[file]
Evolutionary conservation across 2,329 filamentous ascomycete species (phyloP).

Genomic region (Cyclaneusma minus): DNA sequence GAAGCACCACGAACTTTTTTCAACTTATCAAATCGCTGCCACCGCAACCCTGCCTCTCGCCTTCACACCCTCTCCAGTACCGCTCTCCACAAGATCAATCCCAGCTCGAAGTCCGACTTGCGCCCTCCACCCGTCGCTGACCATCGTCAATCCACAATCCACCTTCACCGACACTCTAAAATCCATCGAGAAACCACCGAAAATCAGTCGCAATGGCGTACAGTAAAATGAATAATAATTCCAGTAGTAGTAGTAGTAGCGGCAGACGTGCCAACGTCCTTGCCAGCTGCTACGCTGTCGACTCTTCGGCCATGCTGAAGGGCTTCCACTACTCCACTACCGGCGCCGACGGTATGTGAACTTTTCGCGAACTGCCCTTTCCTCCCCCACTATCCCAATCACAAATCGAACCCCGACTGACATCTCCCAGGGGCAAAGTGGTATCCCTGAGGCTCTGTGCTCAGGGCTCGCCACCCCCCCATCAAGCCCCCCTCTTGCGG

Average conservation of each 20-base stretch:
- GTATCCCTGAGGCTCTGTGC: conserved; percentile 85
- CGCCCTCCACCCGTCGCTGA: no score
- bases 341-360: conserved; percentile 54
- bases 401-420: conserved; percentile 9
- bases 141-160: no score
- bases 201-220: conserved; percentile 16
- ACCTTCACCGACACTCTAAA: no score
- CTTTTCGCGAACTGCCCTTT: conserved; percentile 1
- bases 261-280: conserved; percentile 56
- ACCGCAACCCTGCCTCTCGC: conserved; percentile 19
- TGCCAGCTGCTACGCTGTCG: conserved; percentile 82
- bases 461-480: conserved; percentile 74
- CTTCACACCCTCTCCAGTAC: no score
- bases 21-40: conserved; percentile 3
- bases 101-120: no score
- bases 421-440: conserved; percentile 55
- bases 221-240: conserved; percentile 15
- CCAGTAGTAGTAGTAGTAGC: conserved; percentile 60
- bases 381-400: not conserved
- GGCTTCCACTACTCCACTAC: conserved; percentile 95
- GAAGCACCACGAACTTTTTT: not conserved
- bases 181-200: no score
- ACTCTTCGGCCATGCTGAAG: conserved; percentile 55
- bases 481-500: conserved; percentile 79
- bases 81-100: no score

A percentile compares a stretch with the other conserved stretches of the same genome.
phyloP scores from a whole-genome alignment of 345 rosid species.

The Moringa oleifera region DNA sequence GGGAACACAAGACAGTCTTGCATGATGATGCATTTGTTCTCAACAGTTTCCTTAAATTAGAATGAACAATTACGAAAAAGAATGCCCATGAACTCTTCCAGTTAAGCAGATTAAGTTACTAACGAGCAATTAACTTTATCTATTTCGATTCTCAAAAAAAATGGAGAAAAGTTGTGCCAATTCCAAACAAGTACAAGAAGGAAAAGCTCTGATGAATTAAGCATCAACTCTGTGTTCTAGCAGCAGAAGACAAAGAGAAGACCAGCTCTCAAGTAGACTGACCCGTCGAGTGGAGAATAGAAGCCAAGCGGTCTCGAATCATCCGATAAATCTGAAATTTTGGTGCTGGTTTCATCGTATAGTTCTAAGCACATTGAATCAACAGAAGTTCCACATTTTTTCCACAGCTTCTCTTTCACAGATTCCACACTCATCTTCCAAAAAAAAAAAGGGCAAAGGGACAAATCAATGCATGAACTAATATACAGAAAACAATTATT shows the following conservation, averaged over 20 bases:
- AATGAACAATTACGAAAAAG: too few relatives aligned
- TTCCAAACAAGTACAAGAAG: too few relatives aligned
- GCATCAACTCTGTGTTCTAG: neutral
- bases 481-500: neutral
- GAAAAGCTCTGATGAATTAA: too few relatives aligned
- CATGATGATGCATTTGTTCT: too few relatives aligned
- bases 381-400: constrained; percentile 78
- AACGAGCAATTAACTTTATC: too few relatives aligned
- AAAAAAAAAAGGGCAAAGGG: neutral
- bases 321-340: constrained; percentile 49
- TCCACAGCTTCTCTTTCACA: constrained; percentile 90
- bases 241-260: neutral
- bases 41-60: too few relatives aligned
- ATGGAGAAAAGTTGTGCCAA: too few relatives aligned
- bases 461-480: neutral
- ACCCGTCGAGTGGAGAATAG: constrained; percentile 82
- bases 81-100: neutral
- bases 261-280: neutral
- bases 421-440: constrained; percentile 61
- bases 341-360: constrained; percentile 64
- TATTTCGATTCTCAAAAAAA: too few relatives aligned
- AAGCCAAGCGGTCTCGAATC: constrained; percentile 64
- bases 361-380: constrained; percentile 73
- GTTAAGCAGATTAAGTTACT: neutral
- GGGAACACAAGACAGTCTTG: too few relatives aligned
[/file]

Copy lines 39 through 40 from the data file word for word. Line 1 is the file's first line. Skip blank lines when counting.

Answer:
- AACGAGCAATTAACTTTATC: too few relatives aligned
- AAAAAAAAAAGGGCAAAGGG: neutral